Updated 11:55 p.m. Eastern Time
Former Massachusetts Gov. Mitt Romney cruised to victory in the Illinois Republican presidential primary on Tuesday night, defeating his closest rival, former Pennsylvania Sen. Rick Santorum, by double digits.
With nearly all precincts reporting, Romney had 47 percent of the votes cast to Santorum's 35 percent. Ron Paul was in third with 9 percent, and Newt Gingrich in fourth with 8 percent. Turnout was light in the state.
In victory remarks in Schaumburg, Illinois, Tuesday night, -- not his Republican primary opponents.
CBS News exit polls found that Romney, whose base of support was in Chicago and its suburbs, performed well among college graduates, Catholics and voters who see the economy as the most important issue facing the country. He also had a small edge over Santorum among those identifying as conservative. Santorum led Romney among white evangelicals and those identifying as very conservative.
Exit polls found that 42 percent of Illinois
Republican voters said Romney is not conservative enough, while a roughly equal
percentage said his positions were about right. Forty-six percent said
Santorum's positions were about right, while 34 percent said he was too
conservative and 13 percent said he was not conservative enough.
Romney was backed in Illinois by a massive spending advantage over the other candidates for the GOP nomination, as he has been in other states. According to a Campaign Media Analysis Group analysis, Romney and the super PAC backing him outspent Santorum and the super PAC backing him 18-1 on television ads in Illinois. Romney and his backers spent more than an estimated $3 million on television ads to Santorum's estimated $167,090.
Also boosting Romney was the perception that he has the best chance to defeat President Obama in November. Exit polls showed that 60 percent said Romney was the most electable candidate, compared to 23 percent for Santorum and nine percent for Gingrich.
In the exit polls, Romney led his rivals on the question of which candidate best
understands the problems of average Americans, with 36 percent support
to Santorum's 29 percent and Gingrich's 16 percent. In the Ohio primary,
the wealthy former CEO was at only 22 percent on this question.
Romney is now expected to take to take the lion's share of the 54 delegates up for grabs in Tuesday's primary, which are allocated proportionately. The former Massachusetts governor is focused on getting the 1,144
delegates he needs to clinch the nomination before the convention. His
rivals are largely trying to keep Romney from that threshold, with the
hope of ultimately securing the nomination at a contested convention.
Santorum was not eligible for ten delegates in Illinois because his
campaign failed to identify supporters who could serve as delegates in
four congressional districts before the election. Neither Gingrich nor Paul seriously contested the state.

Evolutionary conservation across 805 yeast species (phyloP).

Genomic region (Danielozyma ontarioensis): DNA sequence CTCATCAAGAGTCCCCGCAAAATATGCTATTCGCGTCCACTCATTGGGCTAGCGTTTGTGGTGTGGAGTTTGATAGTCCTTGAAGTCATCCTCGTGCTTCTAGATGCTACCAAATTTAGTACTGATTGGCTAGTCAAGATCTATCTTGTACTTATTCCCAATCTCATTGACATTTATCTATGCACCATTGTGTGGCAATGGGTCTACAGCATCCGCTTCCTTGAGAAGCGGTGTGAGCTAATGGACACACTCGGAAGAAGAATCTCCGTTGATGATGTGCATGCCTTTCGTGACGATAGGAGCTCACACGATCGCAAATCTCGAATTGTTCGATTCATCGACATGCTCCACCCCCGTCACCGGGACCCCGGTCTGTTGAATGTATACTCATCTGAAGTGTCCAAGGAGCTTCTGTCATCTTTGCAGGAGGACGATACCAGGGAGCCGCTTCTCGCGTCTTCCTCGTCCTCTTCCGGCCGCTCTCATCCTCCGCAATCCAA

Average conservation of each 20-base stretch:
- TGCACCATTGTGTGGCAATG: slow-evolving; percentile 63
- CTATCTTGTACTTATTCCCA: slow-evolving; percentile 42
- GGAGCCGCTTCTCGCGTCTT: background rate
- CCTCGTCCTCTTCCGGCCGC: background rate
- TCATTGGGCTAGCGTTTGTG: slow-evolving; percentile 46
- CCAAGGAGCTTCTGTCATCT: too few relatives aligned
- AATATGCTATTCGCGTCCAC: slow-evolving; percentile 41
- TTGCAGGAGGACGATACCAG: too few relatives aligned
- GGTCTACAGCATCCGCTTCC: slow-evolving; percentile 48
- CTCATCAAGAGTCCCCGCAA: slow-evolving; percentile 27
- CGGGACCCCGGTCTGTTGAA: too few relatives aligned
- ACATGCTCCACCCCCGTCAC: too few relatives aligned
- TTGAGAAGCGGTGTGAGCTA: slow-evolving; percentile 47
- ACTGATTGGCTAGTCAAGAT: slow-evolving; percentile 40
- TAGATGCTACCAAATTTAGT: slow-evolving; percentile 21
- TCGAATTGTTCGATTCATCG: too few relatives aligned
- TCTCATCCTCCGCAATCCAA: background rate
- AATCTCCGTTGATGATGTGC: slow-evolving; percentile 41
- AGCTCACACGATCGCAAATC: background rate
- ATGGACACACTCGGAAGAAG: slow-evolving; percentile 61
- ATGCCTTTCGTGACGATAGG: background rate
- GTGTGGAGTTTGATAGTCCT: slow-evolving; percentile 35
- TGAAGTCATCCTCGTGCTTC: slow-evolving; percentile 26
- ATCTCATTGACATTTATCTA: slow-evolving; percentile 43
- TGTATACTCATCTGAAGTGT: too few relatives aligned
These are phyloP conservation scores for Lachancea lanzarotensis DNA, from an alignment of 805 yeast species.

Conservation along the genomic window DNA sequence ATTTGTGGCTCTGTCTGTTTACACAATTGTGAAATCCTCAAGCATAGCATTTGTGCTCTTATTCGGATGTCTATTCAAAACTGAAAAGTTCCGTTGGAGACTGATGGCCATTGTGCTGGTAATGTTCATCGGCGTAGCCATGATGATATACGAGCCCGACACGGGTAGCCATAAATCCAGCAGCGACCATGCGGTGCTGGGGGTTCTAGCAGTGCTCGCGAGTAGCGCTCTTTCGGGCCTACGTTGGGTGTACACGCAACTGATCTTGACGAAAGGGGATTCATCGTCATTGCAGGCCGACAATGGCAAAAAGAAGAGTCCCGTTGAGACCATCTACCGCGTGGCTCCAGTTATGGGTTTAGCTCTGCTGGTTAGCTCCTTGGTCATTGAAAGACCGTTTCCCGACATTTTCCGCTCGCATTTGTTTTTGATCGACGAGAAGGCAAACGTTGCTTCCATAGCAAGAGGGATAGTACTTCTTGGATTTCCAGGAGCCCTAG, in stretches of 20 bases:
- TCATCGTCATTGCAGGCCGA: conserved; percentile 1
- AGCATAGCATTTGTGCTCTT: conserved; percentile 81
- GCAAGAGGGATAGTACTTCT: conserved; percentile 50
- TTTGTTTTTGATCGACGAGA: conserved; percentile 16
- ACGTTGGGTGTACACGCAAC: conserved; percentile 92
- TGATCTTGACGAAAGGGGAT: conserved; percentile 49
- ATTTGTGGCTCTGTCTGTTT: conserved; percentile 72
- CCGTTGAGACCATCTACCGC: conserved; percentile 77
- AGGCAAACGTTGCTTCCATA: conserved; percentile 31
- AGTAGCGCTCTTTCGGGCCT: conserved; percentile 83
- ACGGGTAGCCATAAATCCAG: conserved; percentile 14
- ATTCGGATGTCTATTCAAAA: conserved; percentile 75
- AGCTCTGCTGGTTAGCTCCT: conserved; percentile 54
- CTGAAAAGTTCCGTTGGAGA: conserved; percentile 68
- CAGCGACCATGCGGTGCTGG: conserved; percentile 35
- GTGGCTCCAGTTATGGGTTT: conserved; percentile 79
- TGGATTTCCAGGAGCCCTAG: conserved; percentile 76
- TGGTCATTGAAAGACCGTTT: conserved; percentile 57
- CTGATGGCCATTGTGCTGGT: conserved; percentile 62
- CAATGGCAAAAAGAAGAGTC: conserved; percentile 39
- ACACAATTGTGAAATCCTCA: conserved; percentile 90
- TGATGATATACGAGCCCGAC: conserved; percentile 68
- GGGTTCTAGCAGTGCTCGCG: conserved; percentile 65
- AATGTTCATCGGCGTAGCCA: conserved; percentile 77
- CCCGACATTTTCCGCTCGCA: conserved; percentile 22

CBS News now estimates that Romney has 534 delegates, more than his three rivals combined. Santorum has 218 delegates in CBS News estimates, while Gingrich had 120 delegates and Paul had 42 delegates.
Santorum said before Election Day that he was holding out hope for a surprise victory driven by the more rural, conservative voters in the southern and western part of the state, saying it would "really send shockwaves" through the Republican establishment. He held four rallies and submitted to 19 interviews in Illinois on Tuesday in a last-ditch effort to spur turnout among his largely-downstate supporters before heading to his home state of Pennsylvania, where voters go to the polls on April 24.
In addition to Pennsylvania, Santorum expects to do well in the Louisiana primary on Saturday and go on to win in Arkansas and Kentucky on May 22. He has also set his sights on Texas, which offers 155 delegates and which holds a primary on May 29.
In the short term, however, the offers Romney far better opportunities to garner delegates. There are primaries in April in the District of Columbia, Maryland, Wisconsin, Connecticut, Delaware, New York, Pennsylvania and Rhode Island, most of which Romney is expected to win. In addition to Pennsylvania, Santorum's best chance for victories in April come in Maryland and Wisconsin.
The victory in Illinois is the third win in the Midwest for Romney, who attacked Santorum in the run-up to Tuesday's contest as having "the same economic lightweight background the president has." Santorum, who has been hammering Romney over his past support for an individual health care mandate and his past as a "Wall Street financier," shot back that "If Mitt Romney's an economic heavyweight, we're in trouble."
The Santorum campaign has argued that if Gingrich left the race it would open the door to Santorum winning the nomination on the strength of conservative support. In exit polls Tuesday, Illinois Republican voters were asked how they would vote if only Romney and Santorum were in the race. Forty-seven percent said they would support Romney, 41 percent chose Santorum, and 11 percent said they would not have voted.
In a statement Tuesday night, Gingrich took aim at Romney for spending so much to win and vowed to stay in the race, saying "we need a nominee who offers powerful solutions that hold the president accountable for his failures."
With the nomination seemingly within reach, Romney is expected to aim his rhetoric squarely at the president in preparation for the general election. His rivals, meanwhile, will faced increased pressure to leave the race so that the party can rally around a nominee and leave behind what has been a bruising primary fight.
"Tonight was a primary, but November is the general election," Romney said Tuesday evening. "And we're going to face a defining decision as a people. Our choice will not be about party or even personality. This election will be about principle. Our economic freedom will be on the ballot.